Niku spun, searching the area frantically, doing a quick double take as he caught a faint creaking sound emanating from the junk heap. Narrowing in, he quickly spotted a patch of debris slowly moving as if on hinges. A hiding spot, likely fashioned from some discarded barrel or storage tank.

Niku pounced, working more by reflex than planning, and managed to catch the disguised door just before Ophelia could shut and presumably lock it. Although Niku was no weakling, it took all his strength to keep the girl from closing it – the hatch itself was heavy, and Ophelia seemed to be hanging on the other end, throwing all of what little weight she had into the task.

Despite being so close to success, the mission was doomed if Ophelia managed to close the hatch. Without proper tools and time, the agents would have no way to retrieve her before the guards raised enough ruckus to drive them off, and even if they could find her little bunker later, she was sure to be long gone by then. The yard was simply too large to cover every exit, and they didn’t dare get Governor Abbot or the local constables involved.

Muscles straining, Niku managed to make a bit of headway, but he didn’t have a good grip, and Ophelia was persistent. They were running out of time. Then, just as Niku’s fingers were about to slip, a second pair of hands joined his.

“Ophelia,” Daniel grunted. “Give it up. I’m here to help you.

For a moment, Ophelia’s struggles halted, and a second later, she let go, allowing Niku and Daniel to haul the door open, revealing a young girl –dressed rebelliously, but slumped in defeat and staring sullenly at the ground.

It's not a phase, DAD!

Inspiration for Ophelia Van Weir, runaway inventor. Original art by MrLeeCarter

“I don’t want to go back,” she said, voice ragged with suppressed emotion. “Don’t make me.”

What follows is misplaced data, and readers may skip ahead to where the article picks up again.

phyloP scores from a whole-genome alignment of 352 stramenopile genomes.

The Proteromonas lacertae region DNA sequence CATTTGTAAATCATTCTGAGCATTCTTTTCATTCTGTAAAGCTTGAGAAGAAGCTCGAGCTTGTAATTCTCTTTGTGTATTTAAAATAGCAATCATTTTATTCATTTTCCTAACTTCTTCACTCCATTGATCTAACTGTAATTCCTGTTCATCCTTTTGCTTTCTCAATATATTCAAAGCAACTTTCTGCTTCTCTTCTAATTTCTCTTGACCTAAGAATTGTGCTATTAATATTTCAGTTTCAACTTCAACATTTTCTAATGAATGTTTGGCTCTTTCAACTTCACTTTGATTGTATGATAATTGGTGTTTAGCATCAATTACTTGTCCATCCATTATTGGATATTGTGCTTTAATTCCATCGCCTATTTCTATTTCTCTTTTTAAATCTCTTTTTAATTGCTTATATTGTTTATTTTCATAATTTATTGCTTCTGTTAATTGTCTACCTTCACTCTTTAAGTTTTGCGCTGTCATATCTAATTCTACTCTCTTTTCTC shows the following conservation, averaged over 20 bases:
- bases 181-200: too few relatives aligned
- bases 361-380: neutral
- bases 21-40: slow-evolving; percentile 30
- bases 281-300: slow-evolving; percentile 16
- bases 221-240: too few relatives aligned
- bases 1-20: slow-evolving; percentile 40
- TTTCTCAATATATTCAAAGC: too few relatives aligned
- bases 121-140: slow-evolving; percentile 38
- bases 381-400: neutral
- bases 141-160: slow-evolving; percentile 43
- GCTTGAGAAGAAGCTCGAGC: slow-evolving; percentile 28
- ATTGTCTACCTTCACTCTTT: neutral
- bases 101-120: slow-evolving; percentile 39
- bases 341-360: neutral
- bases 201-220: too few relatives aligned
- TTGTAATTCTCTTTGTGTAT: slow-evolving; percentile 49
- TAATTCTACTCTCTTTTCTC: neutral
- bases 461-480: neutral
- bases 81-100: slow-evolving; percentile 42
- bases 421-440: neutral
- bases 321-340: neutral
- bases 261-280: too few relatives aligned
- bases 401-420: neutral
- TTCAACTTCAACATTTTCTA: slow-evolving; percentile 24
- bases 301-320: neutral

“I won’t,” Daniel promised. Ophelia looked up, surprised, and Daniel extended a hand. She stared at it for a moment, as though she’d never seen a hand before, but then accepted it. With a grunt, Daniel hauled his sister out of her hiding place and into an embrace. “I’m so sorry,” he whispered. “I… I should have stood up for you before. But I’m here now, and I’m on your side.”



Niku looked away, embarrassed to be intruding on such a tender moment, and spotted Vera approaching through what remained of the smoke. She tilted her head, and Niku nodded, then reluctantly pulled the siblings apart. “Time to go,” he announced.

“We’ll take her to my apartment for the time being,” Daniel said. “Then we can get a good night’s rest and figure out what to do next.”

“Only if we get out now,” Niku said. “C’mon.”

Daniel rose and pulled his sister along, but she resisted. “Wait,” she said. They did, and she dug a small device out of her bag, flipping switches and pushing a sequence of buttons. A flash followed in the distance as her boxcar lair went up in flames.

“Holy hell,” Niku swore.

“I can’t go back,” Ophelia said simply. “I was going to detonate it in a few hours anyway.”

Niku pushed them along toward the entrance, with Vera darting ahead to make sure the path was secure.

“What were you even planning?” Daniel asked. He kept one hand on Ophelia’s shoulder, as though afraid she would vanish if he let go for a single second.

“I was going to stow away – use a harness, sort of like they did in the Millicent book. A ship called the Orchid – it leaves for Fortune tomorrow.”

“Thank Reason we found you tonight, then,” Daniel sighed, then scowled. “Where would you have even gone from there?”

Ophelia shrugged. “Figure something out. Apprentice myself, maybe, or join a crew.”

“At your age? All alone in a strange–”

“Save the conversation for later,” Niku interjected. “There might be more guards on the way.”

“Sorry,” Daniel said to Niku, and then repeated to Ophelia. “I’m sorry.”

She put her arm around him and squeezed, then pulled him into a run as barks and shouting rang out from behind them. Meeting Vera and Sarah at the fence, the group quickly ducked through the gap and slipped away into the night.

I’ve truncated and rearranged events slightly in order to focus on the main narrative, but nothing of substance was significantly altered. This was a fairly fun session, though there was some frustration on Ben’s part when Vera failed a detection roll and triggered a trap, compounded by the difficulty of trying to hint at and handle traps without giving too much away or making it seem arbitrary. In the end, though, mistakes are more interesting than unchallenged successes, and we had a lot of action and adventure as everybody ran around. Happy Holidays!